Death in the Four Major Tragedies of William Shakespeare
|School||Fujian Normal University|
|Course||Comparative Literature and World Literature|
|Keywords||Shakespeare tragedy death image theme time|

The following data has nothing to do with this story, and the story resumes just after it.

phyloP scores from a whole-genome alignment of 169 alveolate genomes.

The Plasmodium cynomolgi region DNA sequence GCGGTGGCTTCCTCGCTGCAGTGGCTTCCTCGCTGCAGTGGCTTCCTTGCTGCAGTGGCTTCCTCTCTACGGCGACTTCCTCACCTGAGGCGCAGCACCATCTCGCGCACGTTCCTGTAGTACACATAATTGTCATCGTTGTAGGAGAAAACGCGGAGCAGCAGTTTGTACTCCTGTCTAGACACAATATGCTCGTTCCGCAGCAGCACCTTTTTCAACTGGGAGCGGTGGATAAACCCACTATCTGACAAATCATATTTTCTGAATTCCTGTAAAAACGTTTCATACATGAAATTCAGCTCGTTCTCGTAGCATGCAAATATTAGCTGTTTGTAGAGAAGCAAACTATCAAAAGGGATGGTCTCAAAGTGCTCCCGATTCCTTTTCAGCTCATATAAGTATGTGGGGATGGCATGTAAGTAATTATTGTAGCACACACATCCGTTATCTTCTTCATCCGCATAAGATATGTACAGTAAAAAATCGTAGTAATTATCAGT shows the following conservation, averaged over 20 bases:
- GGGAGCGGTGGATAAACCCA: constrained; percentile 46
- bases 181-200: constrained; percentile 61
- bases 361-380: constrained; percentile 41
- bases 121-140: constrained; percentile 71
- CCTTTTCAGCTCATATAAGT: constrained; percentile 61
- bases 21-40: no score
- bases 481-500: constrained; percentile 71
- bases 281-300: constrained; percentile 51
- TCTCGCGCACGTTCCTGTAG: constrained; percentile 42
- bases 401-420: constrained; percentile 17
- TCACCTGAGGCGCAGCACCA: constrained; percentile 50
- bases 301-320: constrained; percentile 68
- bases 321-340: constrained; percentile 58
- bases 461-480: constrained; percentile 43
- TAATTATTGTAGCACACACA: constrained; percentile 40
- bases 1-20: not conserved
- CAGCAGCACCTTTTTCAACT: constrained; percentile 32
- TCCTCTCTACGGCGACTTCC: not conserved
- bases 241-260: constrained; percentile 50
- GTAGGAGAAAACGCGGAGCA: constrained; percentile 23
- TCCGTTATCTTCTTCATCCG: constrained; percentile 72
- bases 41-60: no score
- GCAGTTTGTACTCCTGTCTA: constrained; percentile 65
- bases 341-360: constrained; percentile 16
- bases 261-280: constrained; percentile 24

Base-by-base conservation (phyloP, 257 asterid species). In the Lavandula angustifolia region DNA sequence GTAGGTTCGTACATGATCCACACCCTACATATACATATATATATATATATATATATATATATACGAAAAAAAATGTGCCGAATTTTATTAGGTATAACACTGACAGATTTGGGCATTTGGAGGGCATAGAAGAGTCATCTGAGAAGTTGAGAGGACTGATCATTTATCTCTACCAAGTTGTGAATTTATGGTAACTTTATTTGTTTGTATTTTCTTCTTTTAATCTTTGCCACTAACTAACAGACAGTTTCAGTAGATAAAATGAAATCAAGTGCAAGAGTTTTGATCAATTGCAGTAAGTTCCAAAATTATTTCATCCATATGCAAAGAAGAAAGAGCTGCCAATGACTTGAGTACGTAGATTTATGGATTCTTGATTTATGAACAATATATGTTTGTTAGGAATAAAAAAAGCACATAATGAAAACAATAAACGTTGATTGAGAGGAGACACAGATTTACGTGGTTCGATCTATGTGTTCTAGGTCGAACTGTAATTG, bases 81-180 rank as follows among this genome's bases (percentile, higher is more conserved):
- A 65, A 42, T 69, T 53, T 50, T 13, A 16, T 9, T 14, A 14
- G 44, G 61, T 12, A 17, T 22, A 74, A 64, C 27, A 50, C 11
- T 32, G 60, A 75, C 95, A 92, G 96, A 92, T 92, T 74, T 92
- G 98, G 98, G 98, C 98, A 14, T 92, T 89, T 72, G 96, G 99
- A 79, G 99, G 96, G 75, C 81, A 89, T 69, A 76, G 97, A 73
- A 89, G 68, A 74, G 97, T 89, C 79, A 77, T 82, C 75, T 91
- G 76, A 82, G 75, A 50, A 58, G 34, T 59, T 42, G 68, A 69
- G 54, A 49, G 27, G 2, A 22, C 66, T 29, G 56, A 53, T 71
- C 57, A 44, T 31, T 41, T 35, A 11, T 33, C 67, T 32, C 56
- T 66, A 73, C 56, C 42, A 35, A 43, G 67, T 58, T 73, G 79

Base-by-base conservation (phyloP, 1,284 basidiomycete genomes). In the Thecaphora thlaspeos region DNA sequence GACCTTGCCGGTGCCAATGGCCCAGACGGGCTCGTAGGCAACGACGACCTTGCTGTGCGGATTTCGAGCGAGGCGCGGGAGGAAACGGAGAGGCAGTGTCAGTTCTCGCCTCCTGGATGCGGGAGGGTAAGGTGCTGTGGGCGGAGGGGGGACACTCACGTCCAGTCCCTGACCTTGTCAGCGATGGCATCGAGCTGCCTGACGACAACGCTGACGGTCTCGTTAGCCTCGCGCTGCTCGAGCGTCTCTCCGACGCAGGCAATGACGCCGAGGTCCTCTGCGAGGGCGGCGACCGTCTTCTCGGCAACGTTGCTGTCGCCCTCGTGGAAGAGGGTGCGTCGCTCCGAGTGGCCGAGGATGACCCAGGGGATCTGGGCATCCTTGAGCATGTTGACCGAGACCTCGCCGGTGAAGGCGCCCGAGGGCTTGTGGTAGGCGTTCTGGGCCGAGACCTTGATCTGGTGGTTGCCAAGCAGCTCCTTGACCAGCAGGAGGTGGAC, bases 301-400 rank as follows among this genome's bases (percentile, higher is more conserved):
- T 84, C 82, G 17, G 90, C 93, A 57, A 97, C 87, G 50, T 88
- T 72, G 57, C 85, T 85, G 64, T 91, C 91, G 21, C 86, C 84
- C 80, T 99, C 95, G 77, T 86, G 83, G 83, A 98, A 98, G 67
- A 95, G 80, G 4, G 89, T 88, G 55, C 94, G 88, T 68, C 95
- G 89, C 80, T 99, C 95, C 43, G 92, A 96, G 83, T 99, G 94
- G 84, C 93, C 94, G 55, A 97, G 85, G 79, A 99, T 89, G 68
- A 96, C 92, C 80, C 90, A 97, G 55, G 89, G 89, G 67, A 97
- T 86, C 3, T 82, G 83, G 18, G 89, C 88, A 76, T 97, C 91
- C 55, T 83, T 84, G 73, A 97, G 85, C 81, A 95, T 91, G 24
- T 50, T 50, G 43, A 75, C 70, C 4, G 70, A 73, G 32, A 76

With an investigation into the treatment of death addressed in Shakespeare’s four major tragedies, i.e. Hamlet, Othello, King Lear and Macbeth, the thesis explores the multiple images and typologies of deaths, as well as their thematic, cultural and philosophical implications. By sustained textual analysis, this paper argues that the age of Shakespeare was obsessed with issues of death; death affected life, social values and social actions of all people. The issue of death and the issue of life is the same one, fear of death and carpe diem are the two sides of this topic.The thesis consists of four chapters. Chapter One "Introduction" introduces the purpose, value, goals and approach of research in this thesis. Chapter Two offers a brief overview of the conception of death in European tradition and the way it affects Shakespeare’s representation of these heterogeneous, miscellaneous, and seemly conflicting concepts of death, especially Shakespeare’s inheritance of the Christian concept of death and his use of relevant imagery. Chapter Three probes into death per se in Shakespeare’s four major tragedies as is shown in Hamlet’s philosophical speculations on life and death, in King Lear’s insight into the essential nature of man, in Macbeth’s revelation of the tranquility of the after-life world, and Othello’s efforts to purge of his sins via death, death in Shakespeare’s tragedies assume different meanings. Both Hamlet and Othello are inclined to commit suicide, whereas in their rejection of the suicidal impulses, both Macbeth and King Lear crave for a noble death, for Edgar, though, life is full of beautiful potentials. Shakespeare also reveals different response to death from people of different sexes and social strata. For Regan and Goneril, death means a severe punishment, whereas for Ophellia, Lady Macbeth, and King Lear, death offers an avenue to free them of the existential plight and suffering; it is a means of purgation and salvation; Death for Desdemona and Cordelia may have been a deplorable mistake, but for Hamlet and King Lear, it is an actualization and accomplishment of life. Chapter Four approaches to Shakespeare tragedies caused the current debates. In Shakespearean tragedies, deaths vary clearly from one to another. Most protagonists of Shakespeare’s tragedies lead to death. Death becomes the ultimate price he/she pays for his/her understanding of life and of the world.